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on March 15, 2017
I love this coloring book. The faces and features are beautifully rendered, the costumes are perfectly faithful to the period the book is set in, There's a great variety of different subjects and items to color including flowers, articles of dress, jewels, household objects--even a page of fishes and a page with a horse! And all through it are the flowers. The last couple of pages give you flower illustrations with the "language of flowers," and the flower language is used throughout the book. It's very charming.

The paper is of good quality, though unfortunately the prints are on both sides of each page. That might be a problem for marker users. I'm not having any trouble with my pencils. And you'll find plenty of little design touches for trying out various techniques--perhaps fantasy fish, metallic gel pens for the various gold and silver trims, maybe chalk pastels for backgrounds. There's plenty of scope for trying things out.
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on April 21, 2015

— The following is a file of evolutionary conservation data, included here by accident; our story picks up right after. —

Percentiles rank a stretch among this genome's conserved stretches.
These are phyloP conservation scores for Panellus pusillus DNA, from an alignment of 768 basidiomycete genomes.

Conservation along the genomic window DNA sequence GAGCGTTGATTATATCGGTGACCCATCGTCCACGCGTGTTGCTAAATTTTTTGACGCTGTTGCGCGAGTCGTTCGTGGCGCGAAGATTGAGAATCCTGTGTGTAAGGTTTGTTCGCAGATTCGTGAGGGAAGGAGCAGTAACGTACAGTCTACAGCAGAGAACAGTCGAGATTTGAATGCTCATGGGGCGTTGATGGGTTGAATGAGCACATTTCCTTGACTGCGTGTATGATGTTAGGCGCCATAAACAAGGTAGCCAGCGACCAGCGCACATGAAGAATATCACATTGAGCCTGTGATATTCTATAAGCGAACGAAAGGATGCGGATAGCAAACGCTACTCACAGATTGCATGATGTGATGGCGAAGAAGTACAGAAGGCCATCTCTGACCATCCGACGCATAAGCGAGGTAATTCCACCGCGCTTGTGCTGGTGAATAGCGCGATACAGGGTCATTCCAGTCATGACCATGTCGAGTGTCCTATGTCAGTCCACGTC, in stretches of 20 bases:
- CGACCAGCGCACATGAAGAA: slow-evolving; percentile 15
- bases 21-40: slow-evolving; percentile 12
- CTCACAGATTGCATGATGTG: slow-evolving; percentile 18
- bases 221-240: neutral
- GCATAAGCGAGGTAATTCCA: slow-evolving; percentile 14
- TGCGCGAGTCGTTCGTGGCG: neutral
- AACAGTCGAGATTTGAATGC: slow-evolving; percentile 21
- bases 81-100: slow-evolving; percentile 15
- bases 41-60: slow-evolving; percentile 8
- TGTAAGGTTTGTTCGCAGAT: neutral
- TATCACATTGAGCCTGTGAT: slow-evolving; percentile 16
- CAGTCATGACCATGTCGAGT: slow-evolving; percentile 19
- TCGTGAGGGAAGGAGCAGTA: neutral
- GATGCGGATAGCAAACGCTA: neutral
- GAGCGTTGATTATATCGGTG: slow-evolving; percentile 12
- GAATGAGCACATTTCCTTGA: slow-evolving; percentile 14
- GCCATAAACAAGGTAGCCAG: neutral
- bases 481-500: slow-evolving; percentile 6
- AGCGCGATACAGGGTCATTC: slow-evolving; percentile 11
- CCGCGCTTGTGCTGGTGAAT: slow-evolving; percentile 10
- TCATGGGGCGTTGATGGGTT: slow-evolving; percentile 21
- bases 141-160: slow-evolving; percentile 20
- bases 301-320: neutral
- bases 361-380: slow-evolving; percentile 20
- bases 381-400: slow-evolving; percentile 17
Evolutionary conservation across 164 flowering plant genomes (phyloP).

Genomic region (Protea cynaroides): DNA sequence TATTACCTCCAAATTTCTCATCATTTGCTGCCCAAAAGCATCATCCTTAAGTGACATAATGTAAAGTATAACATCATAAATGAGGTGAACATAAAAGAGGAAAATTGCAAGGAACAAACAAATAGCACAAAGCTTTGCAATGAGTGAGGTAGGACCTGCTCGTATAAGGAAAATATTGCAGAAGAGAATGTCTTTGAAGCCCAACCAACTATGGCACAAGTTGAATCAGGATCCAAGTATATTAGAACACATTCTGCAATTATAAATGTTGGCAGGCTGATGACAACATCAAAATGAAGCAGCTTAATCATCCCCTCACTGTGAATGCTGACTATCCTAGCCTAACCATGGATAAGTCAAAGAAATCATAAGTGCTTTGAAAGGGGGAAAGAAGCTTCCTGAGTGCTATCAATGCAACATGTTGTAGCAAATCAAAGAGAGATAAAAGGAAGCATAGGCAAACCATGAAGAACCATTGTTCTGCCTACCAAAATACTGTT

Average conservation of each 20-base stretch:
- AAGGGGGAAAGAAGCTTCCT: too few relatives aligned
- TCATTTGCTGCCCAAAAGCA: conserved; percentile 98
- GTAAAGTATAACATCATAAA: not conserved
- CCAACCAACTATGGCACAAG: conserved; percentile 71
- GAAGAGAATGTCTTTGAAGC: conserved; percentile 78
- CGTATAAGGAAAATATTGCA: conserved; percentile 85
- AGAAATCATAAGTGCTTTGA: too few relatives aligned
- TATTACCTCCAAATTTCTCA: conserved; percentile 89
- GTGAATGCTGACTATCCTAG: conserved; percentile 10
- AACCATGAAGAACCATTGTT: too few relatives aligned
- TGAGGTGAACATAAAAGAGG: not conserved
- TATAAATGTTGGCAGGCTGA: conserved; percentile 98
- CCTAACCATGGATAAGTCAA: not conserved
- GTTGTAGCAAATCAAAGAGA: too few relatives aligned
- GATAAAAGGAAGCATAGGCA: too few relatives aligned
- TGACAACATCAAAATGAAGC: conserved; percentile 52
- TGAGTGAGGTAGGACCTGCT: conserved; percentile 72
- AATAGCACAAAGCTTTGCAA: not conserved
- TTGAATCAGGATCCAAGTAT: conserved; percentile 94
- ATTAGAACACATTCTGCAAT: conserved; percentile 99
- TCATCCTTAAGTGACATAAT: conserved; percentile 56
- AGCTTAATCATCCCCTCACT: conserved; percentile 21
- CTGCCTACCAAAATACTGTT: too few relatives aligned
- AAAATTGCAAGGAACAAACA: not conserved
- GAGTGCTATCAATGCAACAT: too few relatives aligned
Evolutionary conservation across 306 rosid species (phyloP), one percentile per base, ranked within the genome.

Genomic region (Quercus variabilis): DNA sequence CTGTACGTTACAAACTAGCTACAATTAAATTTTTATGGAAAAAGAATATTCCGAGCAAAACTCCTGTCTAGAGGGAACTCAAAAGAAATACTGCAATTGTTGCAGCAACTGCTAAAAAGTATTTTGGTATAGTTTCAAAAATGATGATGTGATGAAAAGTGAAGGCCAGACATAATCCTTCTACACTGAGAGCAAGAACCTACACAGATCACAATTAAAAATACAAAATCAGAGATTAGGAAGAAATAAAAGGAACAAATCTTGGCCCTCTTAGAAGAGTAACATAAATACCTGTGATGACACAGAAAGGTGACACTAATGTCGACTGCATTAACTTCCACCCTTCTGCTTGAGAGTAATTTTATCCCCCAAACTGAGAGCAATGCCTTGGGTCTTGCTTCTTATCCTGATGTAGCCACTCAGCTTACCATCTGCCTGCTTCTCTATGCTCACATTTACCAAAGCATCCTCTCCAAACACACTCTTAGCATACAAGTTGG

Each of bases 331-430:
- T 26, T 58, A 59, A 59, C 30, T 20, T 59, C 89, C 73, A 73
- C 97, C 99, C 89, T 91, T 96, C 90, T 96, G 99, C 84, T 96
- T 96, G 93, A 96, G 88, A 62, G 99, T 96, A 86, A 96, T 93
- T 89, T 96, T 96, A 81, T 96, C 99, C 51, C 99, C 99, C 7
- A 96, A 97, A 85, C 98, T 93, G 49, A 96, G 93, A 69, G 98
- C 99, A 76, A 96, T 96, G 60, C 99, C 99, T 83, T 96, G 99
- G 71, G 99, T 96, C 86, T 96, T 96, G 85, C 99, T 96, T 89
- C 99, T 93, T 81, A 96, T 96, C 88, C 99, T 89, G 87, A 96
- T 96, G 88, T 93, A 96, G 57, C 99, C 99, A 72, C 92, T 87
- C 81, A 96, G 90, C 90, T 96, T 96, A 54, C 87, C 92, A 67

Let's start with the good. Alexander McCall Smith is a clever writer with a dry, but gentle style that lends itself well to the retelling of Emma. His wry observations about society and cultural differences are probably pretty close to what a modern-day Jane Austen would be like. I really loved the depth and humor he added to the characters of Mr. Woodhouse and Ms. Taylor, who were not much more than caricatures or props in the original novel. It took him a third of the book to set up and describe them and their relationship/family dynamic, whereas I think Austen disposed of the same story line in the first three paragraphs! I also thought McCall Smith did a good job translating the 18th century plots and character details to the 21st, preserving where appropriate and deftly changing things that needed to be changed without overdoing it. In that sense he really met the challenge of updating a beloved piece of literature from the past.
Where he went wrong, I think, was primarily in characterization and particularly with the character of Emma herself. Austen's Emma was a bit spoiled, extremely sure of herself/her place in society, and convinced she knew what was best for everyone around her. But she balanced those flaws with a good heart. She was kind with a few glaring exceptions that (as other reviewers have pointed out) were made more surprising for their rarity. McCall-Smith's Emma started out this way - and I found myself thinking he was being really fearless in portraying Emma as she was and not as a literary sacred cow. But then he veered into making Emma plain nasty and mean and extremely selfish.